gallery_47938_3939_136642.jpg

Adding flour (450g strong white & 50g rye) and 1 tsp of salt, i mix them up to a rough dough

gallery_47938_3939_105210.jpg

Then, using Dan's approach, i give a series of short kneads - 10-15 seconds - spaced 10 mins, then 30, then 1 hr...

After 10 mins

gallery_47938_3939_306696.jpg

After 1 hour & 4 mini-kneads

gallery_47938_3939_88885.jpg

Now its going into the fridge for a (probably longer than ideal) retardation - because bed is calling... Its tacky but not sticky, and slumps nicely in the bowl. Hopefully it will be hydrated enough to give a nice open texture...


Edited by DanielBerman (log)

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Well, as usual, my baking run lasted late into the night - and i got more excited about the bread than about the photography... But here goes...

The dough got a good 12 hours in the fridge - and came out relaxed, but with very little fermentation (pain a l'ancienne anyone...)

gallery_47938_3939_278852.jpg

It made a good windowpane, and was left to rise for about 6 hours.... giving a lovely soft, wet-ish dough - but still quite manageable. It needed a pastry cutter dipped in water to separate it into two parts - one for a long banneton, one for a round one.

gallery_47938_3939_15342.jpg

Making sure not to degas too much, I made a rough batard and a boule, and put them into well floured bannetons (actually maybe not well enough as the batard stuck coming out...) This photo is horrible - think I must have been quite distracted!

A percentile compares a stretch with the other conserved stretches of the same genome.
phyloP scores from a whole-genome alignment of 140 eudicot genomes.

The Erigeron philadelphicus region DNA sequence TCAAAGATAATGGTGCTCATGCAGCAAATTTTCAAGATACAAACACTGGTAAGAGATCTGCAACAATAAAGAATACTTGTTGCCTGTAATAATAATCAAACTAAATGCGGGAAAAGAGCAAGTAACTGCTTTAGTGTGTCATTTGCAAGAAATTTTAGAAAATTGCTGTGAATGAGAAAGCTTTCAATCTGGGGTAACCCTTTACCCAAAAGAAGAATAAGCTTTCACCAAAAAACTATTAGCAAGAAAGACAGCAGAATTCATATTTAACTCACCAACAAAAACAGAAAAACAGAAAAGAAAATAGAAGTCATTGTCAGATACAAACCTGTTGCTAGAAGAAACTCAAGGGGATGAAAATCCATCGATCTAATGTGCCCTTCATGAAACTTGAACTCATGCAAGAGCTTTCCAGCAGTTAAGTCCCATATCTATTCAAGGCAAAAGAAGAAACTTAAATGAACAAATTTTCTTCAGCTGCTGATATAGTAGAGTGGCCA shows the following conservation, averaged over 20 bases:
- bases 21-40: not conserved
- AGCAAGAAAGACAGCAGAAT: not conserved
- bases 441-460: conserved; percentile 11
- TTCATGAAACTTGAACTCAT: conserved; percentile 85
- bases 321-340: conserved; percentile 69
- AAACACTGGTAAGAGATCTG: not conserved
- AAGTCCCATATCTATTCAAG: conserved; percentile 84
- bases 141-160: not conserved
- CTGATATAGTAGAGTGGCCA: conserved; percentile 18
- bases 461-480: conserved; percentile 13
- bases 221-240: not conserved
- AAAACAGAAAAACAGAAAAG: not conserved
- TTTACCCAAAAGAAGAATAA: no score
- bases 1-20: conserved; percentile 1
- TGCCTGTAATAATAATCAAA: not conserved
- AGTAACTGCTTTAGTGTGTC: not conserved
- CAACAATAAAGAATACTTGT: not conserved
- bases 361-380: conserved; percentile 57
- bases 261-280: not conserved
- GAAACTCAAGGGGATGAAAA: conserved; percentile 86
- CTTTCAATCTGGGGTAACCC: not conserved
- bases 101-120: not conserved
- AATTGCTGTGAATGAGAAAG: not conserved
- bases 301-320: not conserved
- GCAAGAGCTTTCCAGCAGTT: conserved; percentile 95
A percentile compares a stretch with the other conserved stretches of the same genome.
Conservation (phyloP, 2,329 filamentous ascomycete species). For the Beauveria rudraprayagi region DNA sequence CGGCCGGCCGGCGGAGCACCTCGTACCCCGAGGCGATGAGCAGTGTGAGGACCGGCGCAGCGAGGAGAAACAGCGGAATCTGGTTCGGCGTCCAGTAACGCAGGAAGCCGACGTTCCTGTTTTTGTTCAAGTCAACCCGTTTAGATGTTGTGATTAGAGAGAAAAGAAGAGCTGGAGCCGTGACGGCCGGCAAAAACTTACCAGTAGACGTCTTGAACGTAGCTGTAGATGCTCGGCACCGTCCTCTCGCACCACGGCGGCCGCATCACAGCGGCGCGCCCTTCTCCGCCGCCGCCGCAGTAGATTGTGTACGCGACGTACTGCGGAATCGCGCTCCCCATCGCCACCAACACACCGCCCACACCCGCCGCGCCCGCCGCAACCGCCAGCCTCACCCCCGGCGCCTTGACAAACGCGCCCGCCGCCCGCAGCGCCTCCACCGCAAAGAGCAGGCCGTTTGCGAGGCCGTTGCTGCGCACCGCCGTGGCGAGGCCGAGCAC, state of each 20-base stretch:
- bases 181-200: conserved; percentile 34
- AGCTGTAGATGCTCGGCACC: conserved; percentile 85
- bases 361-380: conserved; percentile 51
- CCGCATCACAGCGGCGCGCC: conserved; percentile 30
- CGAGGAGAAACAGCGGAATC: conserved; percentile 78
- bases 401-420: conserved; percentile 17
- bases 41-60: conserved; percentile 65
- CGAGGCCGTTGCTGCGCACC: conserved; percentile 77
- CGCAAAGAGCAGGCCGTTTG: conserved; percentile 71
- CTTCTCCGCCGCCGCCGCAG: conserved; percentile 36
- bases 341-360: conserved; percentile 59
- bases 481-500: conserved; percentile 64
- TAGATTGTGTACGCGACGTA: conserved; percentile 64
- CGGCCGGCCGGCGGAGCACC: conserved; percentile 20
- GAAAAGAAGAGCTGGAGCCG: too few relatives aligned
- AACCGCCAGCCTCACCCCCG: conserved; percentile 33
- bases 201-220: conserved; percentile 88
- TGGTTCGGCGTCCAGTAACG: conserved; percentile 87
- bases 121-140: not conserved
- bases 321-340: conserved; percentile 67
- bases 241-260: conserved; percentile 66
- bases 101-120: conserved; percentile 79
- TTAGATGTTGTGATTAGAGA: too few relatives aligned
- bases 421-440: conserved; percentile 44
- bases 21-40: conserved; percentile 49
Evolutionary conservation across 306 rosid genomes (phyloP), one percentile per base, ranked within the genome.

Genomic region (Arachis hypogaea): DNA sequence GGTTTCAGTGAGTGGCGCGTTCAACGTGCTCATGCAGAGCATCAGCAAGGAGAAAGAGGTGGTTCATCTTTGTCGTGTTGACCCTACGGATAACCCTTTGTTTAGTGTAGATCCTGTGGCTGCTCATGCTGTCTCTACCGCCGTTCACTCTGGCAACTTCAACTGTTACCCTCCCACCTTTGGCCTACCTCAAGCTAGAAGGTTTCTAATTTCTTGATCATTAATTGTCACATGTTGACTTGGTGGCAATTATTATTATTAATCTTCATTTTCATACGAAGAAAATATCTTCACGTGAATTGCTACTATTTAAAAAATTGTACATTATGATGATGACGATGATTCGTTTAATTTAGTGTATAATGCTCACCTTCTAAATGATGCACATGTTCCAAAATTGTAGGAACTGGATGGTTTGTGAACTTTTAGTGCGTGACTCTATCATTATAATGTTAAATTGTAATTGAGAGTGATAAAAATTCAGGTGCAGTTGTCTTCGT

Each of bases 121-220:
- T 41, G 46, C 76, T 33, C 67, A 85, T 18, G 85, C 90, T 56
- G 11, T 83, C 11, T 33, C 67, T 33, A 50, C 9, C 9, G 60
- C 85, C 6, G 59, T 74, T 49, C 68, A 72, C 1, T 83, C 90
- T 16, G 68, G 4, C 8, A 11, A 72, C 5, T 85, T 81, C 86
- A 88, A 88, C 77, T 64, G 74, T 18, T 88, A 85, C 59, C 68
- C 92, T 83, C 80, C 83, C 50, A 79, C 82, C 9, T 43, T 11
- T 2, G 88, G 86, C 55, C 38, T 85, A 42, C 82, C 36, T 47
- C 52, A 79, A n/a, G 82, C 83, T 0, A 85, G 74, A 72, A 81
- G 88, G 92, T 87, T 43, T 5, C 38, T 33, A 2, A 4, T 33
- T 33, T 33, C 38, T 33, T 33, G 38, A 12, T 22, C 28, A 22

gallery_47938_3939_359695.jpg

They proved nicely, nearly doubleing within about two hours. I flipped them out and slashed them

gallery_47938_3939_305910.jpg

gallery_47938_3939_182941.jpg

They were baked on an oven stone, at 470F initially (as hot as I can get my oven), with a small cup of water thrown into a hot pan underneath. Reduced to about 400 after 10 mins - about 35 mins overall - I took them out when the internal temp was 205F

Boule

gallery_47938_3939_235214.jpg

Batard - Cut

gallery_47938_3939_138321.jpg

Very pleased with these - the texture is nice and open, but still substantial. There's a lovely thick crust, which tastes really toasty, and a pleasant but not overpowering sourdough tang. As the flour mix was 10% rye there is a nice hint of the rye, and the bread feels a little less refined.

Best of all, my almost-three-year-old son come back from creche yesterday and asked for some of Daddy's bread for his treat!

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Excellent pictorial! I will have to get some of those bannetons right now ! :-)

About the bannetons; Where did you get yours? Are you happy with them?

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Your bread looks really good. It's quite amazing really, thinking that you've taken it from this:

gallery_47938_3939_246267.jpg

to this:

gallery_47938_3939_138321.jpg

Now if only we could get the high street bakers around the UK to do the same.

Dan

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Your bread looks really good. It's quite amazing really, thinking that you've taken it from this:

to this:

Now if only we could get the high street bakers around the UK to do the same.

Dan

Thanks dan :) Every time I bake it gives me a thrill...

BTW - I baked your currant and cassis loaf last week - it was delicious.

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Excellent pictorial! I will have to get some of those bannetons right now ! :-)

About the bannetons; Where did you get yours? Are you happy with them?

thanks glenn - I'm looking for some record of where I got them - when i dig it up I'll let you know. I love baking with them - money well spent.

dan

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Batard - Cut

gallery_47938_3939_138321.jpg

Wow Daniel the bread looks amzing. I must try it over the week end.

And the picture is great too - very sharp and a nice colour balance.

- fanny


fanny loves foodbeam

pâtisserie & sweetness